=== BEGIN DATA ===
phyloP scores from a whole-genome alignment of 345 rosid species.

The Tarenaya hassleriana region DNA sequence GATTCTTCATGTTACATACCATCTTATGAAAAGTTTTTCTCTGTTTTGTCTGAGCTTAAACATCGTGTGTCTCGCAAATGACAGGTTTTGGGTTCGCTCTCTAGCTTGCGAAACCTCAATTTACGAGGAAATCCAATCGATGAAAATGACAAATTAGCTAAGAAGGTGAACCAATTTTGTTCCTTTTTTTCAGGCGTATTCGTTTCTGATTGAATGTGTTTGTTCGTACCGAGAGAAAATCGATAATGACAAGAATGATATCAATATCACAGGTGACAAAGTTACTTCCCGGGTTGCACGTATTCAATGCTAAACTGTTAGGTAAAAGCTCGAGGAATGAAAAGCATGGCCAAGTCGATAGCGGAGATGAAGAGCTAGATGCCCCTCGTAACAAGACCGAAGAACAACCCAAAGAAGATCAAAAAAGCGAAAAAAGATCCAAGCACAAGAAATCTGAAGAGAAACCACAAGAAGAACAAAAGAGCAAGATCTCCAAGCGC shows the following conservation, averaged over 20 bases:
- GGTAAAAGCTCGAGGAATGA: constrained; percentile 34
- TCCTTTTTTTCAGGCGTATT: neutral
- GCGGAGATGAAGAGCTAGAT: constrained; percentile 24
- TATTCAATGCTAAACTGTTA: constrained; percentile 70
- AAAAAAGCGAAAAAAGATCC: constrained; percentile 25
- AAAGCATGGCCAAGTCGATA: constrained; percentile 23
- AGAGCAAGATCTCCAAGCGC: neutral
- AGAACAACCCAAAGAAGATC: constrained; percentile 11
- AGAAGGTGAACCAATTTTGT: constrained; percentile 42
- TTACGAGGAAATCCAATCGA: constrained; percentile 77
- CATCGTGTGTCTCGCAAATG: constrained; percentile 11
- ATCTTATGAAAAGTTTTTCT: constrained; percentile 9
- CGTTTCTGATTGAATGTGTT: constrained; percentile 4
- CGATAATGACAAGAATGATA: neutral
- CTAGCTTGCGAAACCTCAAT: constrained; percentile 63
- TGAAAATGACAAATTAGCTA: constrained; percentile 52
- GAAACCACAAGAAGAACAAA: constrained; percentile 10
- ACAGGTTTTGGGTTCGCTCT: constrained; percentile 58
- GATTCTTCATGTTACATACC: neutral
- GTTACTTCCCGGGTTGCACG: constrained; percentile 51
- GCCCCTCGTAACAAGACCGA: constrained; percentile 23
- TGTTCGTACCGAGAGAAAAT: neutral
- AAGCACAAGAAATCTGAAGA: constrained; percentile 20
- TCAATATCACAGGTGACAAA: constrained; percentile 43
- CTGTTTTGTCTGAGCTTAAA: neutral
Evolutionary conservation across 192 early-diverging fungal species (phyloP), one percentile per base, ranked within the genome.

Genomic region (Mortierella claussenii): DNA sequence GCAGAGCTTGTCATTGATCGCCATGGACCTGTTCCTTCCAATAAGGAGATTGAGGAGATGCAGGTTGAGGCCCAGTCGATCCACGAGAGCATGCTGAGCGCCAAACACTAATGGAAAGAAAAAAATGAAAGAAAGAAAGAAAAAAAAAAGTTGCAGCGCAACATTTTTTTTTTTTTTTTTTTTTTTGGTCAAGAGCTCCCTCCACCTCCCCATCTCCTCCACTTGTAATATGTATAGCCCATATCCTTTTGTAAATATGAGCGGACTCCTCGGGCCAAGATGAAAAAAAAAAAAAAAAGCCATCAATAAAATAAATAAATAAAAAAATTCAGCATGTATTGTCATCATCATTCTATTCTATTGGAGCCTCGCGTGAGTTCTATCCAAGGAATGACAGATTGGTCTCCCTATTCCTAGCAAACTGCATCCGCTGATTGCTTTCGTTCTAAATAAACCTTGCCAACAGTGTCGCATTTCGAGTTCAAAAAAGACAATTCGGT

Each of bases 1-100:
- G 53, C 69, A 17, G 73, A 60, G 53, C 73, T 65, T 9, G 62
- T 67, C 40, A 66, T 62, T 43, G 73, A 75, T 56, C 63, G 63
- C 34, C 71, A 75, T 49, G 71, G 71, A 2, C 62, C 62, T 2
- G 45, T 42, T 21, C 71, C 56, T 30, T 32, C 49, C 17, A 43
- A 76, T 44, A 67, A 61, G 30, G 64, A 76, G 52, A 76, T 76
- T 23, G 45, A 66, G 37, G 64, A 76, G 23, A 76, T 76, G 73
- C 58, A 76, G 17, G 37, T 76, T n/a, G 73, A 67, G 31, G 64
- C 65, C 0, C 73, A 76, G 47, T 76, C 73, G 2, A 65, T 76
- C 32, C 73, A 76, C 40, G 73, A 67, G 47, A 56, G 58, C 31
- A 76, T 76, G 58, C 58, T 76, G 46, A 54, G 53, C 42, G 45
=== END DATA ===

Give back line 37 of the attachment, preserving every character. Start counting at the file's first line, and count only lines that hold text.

- C 58, A 76, G 17, G 37, T 76, T n/a, G 73, A 67, G 31, G 64